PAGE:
SafetyDog

Archive for the ‘alarm fatigue’ Category

Physician-Patient Alliance for Health & Safety

In alarm fatigue, Force function, High Reliability Orgs, hospital, Patient Safety on April 15, 2012 at 6:56 am

http://ppahs.wordpress.com/

What can be better than a caregiver-patient alliance for safety?

Check out this website from PPAHS

Improving health and safety involves many facets:

  • Innovative technology to provide for necessary monitoring of patient vital signs. For example, as the Wall Street Journal proclaimed in its story about Howard Snitzer “A little known device is shaking conventional wisdom for reviving people who suffer sudden cardiac arrest: People may be able to go much longer without a pulse than the 20 minutes previously believed.”
  • Health Care Providers who must make critical live-saving decisions, such as anesthesiologists who, as the American Society of Anesthesiologists says, “are responsible for administering anesthesia to relieve pain and for managing vital life functions, including breathing, heart rhythm and blood pressure, during surgery. After surgery, they maintain the patient in a comfortable state during the recovery and are involved in the provision of critical care medicine in the intensive care unit.”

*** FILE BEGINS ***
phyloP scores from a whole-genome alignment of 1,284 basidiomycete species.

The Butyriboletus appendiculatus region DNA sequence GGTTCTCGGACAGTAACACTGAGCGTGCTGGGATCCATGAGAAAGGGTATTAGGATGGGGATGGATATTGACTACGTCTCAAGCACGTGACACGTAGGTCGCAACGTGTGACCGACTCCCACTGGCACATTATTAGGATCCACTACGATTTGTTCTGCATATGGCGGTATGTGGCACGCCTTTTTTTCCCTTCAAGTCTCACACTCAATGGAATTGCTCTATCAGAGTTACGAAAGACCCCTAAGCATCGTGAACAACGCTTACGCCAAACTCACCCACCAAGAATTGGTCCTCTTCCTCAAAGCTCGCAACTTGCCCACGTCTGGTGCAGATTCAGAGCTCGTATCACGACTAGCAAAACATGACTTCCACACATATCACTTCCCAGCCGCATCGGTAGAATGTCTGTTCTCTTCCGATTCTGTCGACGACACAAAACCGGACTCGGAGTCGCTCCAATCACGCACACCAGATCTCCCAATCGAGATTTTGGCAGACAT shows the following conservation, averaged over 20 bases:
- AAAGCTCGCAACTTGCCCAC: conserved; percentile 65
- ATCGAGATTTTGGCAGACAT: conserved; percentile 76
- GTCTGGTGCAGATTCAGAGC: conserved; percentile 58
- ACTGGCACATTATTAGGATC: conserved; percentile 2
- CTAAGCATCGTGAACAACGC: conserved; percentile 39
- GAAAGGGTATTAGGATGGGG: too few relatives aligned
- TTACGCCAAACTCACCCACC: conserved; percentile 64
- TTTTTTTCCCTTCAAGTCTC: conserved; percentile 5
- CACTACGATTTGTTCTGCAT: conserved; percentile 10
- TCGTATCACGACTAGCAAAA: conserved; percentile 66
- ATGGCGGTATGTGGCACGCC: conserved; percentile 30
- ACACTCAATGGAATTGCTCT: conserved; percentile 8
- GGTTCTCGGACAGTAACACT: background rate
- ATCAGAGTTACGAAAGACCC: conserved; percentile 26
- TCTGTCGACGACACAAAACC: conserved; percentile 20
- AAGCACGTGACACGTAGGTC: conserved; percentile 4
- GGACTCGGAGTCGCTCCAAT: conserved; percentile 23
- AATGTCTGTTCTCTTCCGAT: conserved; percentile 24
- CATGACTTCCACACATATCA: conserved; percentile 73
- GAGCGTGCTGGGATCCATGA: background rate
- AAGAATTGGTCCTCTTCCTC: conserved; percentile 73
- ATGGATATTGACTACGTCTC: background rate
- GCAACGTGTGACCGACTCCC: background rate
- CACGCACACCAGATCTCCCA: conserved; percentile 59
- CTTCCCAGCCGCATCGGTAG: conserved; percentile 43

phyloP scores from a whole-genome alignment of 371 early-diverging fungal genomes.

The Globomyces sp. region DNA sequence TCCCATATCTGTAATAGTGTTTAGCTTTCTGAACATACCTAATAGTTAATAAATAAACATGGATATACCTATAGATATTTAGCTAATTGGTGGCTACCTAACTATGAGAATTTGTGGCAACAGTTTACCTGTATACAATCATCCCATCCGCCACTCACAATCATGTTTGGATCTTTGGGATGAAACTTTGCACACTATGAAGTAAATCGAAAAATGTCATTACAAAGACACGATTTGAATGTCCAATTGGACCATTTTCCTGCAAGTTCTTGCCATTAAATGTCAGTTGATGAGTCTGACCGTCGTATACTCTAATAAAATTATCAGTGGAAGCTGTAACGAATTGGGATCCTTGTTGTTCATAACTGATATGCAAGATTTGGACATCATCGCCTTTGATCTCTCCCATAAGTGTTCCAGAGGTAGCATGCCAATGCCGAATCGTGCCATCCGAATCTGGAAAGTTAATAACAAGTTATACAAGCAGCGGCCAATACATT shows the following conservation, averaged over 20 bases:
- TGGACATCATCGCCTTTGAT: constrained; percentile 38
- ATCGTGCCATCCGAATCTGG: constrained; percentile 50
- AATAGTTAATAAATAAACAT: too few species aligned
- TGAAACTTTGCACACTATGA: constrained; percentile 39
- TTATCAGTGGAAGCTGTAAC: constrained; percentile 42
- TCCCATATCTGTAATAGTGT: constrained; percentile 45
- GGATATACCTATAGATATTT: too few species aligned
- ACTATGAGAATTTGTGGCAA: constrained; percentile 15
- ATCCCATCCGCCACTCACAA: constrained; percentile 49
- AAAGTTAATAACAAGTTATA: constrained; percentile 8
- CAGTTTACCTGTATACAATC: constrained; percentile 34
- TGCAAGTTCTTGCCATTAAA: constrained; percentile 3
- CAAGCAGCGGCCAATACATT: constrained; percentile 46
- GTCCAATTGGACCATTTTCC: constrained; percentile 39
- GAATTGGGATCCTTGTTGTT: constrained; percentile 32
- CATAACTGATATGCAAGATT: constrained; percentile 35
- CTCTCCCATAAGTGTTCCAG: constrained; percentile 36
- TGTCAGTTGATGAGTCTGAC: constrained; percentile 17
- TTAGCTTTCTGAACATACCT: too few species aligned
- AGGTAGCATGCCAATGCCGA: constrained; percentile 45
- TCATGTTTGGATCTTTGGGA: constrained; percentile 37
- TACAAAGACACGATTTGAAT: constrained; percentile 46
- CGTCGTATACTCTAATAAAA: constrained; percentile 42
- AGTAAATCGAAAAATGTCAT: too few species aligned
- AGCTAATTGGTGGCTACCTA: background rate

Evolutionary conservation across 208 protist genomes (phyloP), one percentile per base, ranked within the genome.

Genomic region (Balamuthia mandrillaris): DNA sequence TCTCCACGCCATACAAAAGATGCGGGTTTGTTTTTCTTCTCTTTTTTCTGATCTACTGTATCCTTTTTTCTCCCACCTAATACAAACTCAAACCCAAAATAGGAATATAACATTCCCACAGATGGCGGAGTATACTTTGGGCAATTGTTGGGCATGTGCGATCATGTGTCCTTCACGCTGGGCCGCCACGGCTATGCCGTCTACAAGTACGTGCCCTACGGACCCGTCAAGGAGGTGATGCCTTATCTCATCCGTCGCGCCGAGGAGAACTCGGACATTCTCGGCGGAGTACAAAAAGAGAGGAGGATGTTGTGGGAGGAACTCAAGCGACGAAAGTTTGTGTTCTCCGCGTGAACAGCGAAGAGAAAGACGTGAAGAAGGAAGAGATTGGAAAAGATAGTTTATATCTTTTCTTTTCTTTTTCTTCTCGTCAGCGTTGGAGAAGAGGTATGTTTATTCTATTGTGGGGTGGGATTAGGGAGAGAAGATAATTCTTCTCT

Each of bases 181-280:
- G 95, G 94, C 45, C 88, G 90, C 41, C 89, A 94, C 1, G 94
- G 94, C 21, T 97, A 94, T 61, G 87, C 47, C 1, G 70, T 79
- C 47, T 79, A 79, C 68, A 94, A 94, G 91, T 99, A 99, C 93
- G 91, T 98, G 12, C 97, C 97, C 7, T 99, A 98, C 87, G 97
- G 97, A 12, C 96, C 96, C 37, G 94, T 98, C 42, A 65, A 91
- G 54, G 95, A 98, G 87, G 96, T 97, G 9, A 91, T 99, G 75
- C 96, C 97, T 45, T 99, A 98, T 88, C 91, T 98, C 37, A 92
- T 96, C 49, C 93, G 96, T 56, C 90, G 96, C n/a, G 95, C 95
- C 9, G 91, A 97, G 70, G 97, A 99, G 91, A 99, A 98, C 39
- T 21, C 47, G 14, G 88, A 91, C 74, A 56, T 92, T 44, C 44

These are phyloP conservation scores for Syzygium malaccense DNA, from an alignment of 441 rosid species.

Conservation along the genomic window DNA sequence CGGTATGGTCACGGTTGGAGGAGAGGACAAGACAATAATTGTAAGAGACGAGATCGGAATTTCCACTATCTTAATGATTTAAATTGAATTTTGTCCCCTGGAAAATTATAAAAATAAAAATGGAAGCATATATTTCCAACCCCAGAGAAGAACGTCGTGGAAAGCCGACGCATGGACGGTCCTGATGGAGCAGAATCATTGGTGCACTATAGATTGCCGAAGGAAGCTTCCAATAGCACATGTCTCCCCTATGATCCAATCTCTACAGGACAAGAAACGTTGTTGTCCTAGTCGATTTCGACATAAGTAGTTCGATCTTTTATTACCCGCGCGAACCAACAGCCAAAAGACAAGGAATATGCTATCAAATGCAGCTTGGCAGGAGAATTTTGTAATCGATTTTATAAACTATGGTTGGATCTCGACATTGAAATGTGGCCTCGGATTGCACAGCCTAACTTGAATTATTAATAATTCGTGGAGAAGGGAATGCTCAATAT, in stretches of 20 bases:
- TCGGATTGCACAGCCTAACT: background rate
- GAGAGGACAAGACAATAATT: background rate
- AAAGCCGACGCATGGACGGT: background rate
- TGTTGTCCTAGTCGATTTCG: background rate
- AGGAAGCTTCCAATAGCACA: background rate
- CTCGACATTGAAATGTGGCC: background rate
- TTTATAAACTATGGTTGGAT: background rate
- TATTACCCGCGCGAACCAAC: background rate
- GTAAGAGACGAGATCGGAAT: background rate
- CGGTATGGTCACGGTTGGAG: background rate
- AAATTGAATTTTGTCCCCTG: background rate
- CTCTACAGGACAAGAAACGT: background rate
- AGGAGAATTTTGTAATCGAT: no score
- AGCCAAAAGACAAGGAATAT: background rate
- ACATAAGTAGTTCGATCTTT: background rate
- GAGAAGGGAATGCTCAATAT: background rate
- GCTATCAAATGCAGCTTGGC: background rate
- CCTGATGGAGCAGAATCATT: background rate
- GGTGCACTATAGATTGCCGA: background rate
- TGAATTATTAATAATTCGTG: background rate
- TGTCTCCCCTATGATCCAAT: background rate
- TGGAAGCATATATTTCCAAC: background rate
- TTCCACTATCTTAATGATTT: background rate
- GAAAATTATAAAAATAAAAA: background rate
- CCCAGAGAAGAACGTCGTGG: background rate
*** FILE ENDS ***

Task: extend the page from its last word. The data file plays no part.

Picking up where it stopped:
• Information on what works and how it enhances patient health and safety.”

Much of their site is dedicated to respiratory events and technology.

Here is an interesting post about children and sedation.  Is monitoring RR and o2 via pulse oximeter giving us a false sense of security?   http://ppahs.wordpress.com/statistics-studies/continuously-electronically-monitoring-advised-for-children-undergoing-sedation/

 

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Human Factor response to Boston globe article

In alarm fatigue, hospital, Patient Safety on February 16, 2011 at 4:06 pm

The Boston globe recently published sort of a lay person’s view of the issue of monitor fatigue. Some of the comments that follow by readers illustrate the classic mistake in approaching human error: to blame the human. There are a small number of posts that host some derogatory comments about nurses and their capability and commitment to patients. Over at the Human Factors Blog they have published a response to this article using, obviously a human factors lens.
Check it out here..False alarms in the hospital



To check out the Globe article click here: Part one Part two

Safetydog’s previous post on this topic with more references: Alarm fatigue

Best Practice Alarm Fatigue

In alarm fatigue, Patient Safety on November 5, 2010 at 11:54 am

I thought I would share references from a recent literature search on alarm fatigue and cardiorespiratory monitoring of patients.

References
Read the rest of this entry »

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